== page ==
The book talked about marketing by getting to know people. It offered a training program to business owners. Once completed, she would become a licensed provider for this business model. Kathy figured that as a licensed professional, she could use the tools for her coaching program. Using this business model with future clients would save Kathy time.  

It was a steep cost without a guarantee of return on investment. Kathy signed a contract to pay licensing fees for twelve months without a way to cancel before the contract ended. 

Within the first six months, all her initial clients were gone, with no new clients on the horizon. Kathy tried to incorporate further training into her current coaching practice. It wasn't working. She realized the business model was not in line with her coaching model. 

Kathy felt hopeless.

 At the end of two years, she had never paid herself. She spent all her business income out of fear. Now, Kathy was contemplating shutting down her business. She was exhausted and without money to hire help. 

Kathy was exceptional at coaching, and the income proved it. What was missing was the business plan. Without it, she had no roadmap to follow in making business decisions to stay on track. 

Now let’s look at Sally. 

Sally's Story - She Has A Business Plan:

Sally is a working mom and wife who wanted to spend more time with her family, so she decided to launch her own business as a writing coach to give herself more flexibility. 

Not having ever started a business before, Sally researched business plan writing. She found a business plan workbook. With each page, Sally quickly realized there are many moving parts involved in creating a business. Remember all the questions at the beginning of the article? Sally was able to find the answers as she built her business vision with the help of the business plan workbook.

She wrote down business ideas to see how they all fit together. Sally started feeling confident in her idea. Like a puzzle, she put the pieces together with each section of the business plan.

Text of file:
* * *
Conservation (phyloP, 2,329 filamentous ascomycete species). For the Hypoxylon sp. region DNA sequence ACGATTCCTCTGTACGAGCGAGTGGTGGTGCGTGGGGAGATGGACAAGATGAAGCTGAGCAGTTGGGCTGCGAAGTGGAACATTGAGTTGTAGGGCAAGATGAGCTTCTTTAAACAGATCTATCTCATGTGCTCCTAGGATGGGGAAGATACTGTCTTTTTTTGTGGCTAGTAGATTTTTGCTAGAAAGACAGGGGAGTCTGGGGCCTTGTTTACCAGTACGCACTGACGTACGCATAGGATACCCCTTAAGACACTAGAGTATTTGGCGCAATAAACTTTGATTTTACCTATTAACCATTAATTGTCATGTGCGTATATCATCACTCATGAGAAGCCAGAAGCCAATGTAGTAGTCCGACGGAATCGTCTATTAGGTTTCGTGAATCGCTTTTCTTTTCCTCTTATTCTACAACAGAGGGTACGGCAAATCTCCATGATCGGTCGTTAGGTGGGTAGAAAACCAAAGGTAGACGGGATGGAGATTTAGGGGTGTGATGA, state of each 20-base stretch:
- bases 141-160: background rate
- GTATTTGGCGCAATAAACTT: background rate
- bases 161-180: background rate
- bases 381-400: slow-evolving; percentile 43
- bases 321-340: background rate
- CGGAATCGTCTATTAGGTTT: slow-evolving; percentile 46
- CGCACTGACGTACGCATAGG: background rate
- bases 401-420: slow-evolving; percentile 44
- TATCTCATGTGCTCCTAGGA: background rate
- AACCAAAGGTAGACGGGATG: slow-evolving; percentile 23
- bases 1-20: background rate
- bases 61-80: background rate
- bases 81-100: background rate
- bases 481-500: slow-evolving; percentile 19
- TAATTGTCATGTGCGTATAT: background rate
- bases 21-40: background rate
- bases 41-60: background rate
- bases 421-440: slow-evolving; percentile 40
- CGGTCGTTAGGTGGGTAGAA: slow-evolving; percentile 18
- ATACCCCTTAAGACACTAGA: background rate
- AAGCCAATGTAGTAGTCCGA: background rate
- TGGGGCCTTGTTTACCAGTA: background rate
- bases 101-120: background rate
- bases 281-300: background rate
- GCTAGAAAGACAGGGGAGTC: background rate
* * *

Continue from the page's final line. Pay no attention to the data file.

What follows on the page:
When Sally was starting to feel overwhelmed by how much went into creating a business, a marketing company approached her with an excellent offer for a marketing strategy. She was tempted, despite the hefty price tag. But when she referred back to the marketing plan section of the workbook, it was crystal clear her business wasn't ready for this type of marketing. Yes, Sally wanted to invest in paid advertising at some point down the road. Not right now. 

Had Sally decided to go forward with paid marketing, it would have been premature – if not catastrophic. The experience was a wake-up call for her to stick to the business plan. She was glad to have written out a marketing plan before making a decision.

Sally is still in the very early stages of building her business. Taking time to complete her business plan before making major business decisions has helped her identify opportunities and target resources she needs, rather than just jumping at whatever shiny offer she stumbles into. It helps her prioritize her efforts.

As Sally finished each section of her business plan, her confidence increased.

A business plan gives Sally a roadmap to the steps necessary to build a successful business. Sally doesn't let emotions drive her business decisions. When making decisions, Sally weighs the risks against the investments. 

Why Should You Have A Business Plan...

Having a business plan created the perfect map for Sally to stay on track with her vision. While not having a business plan led Kathy to make hasty and emotional decisions that ultimately stunted her success. 

Starting a business can be emotional and overwhelming. A business plan allows you to know exactly where your business should be at any given time. It empowers you to make informed decisions, ultimately leading to success. 

In my experience as an entrepreneur, I know firsthand how difficult creating a business out of an idea is. When I researched the options for business plan writing, I realized there weren't many step-by-step tools. I was encouraged by the opportunity to share my process of creating a business plan. The Simple Steps Business Plan workbook was born.  

The Simple Steps Business Plan Workbook asks thought-provoking questions allowing you to develop your business idea while planning at the same time. 

No matter your process, I encourage you to seriously consider writing a business plan to have your roadmap to success. 

If you aren’t sure where to start download the Starting A Business Checklist.